When you are using the Linux operating system, there are a variety of distributions. This means that there are different ways that people have chosen to package the system with a wide variety of different applications. What can you do if you do not like your distribution's application base?
For most distributions, it is easy to install software. Many have what are called repositories that you can search in to find and install software that you would like. If your distribution changes software on you to new applications that you aren't too fond of, generally the old ones that you liked will still be in the repositories for you to use. Simply search, download, and install the ones that you like.
If your distribution does not have repositories, typically it's easy to find and install open source software from other locations. If this sounds too complicated, you might want to switch to a Debian based distribution like Ubuntu since all the compiling has been done for you.
Sometimes you have completely different applications because you are using a different graphical user interface. Most use either Gnome or KDE. Each of these comes with their own applications like editors, calculators, file management systems, system tools, and administrative settings. If your new distribution doesn't look anything like your old one, it might be because it's using a different GUI. Change from Gnome to KDE or to another to get a different set of applications. You can always install KDE application in Gnome if you like those better but don't want to use the KDE interface.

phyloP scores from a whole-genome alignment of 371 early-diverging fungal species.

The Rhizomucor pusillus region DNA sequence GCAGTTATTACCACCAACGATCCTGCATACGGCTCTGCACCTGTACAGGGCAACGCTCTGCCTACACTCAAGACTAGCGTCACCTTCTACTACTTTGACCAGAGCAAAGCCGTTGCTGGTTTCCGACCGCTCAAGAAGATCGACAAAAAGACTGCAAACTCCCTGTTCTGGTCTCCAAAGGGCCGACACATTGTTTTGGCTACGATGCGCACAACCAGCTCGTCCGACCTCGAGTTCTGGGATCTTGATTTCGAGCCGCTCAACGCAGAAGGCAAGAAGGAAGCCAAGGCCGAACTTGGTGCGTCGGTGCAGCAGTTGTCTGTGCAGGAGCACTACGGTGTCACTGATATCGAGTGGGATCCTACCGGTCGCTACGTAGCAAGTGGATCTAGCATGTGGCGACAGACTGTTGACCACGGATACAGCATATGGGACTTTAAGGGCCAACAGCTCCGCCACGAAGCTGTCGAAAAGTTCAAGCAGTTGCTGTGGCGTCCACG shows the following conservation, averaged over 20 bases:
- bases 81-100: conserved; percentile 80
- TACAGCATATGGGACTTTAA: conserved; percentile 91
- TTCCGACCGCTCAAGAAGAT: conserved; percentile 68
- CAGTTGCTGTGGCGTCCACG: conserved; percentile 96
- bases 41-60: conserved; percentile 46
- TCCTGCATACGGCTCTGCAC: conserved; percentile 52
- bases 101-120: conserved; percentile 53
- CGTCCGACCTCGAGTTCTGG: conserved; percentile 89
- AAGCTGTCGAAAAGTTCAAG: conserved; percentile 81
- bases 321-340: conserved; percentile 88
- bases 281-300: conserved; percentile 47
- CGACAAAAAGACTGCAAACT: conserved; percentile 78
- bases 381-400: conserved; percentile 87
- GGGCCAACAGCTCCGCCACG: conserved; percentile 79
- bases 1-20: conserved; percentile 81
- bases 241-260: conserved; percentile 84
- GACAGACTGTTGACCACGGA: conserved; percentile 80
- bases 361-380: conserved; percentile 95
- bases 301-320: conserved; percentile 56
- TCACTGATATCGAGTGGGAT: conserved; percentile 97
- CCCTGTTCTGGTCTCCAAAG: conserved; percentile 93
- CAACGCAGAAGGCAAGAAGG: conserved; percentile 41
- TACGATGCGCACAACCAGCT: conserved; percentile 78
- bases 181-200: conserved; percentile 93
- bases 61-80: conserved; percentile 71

Many times applications might be left out because there is no more room on the disk which is generally limited to 700 megabytes. You need to learn the skill of finding and installing Linux software as when you switch or upgrade old tools that you might have been used to might no longer be there because of the limited space.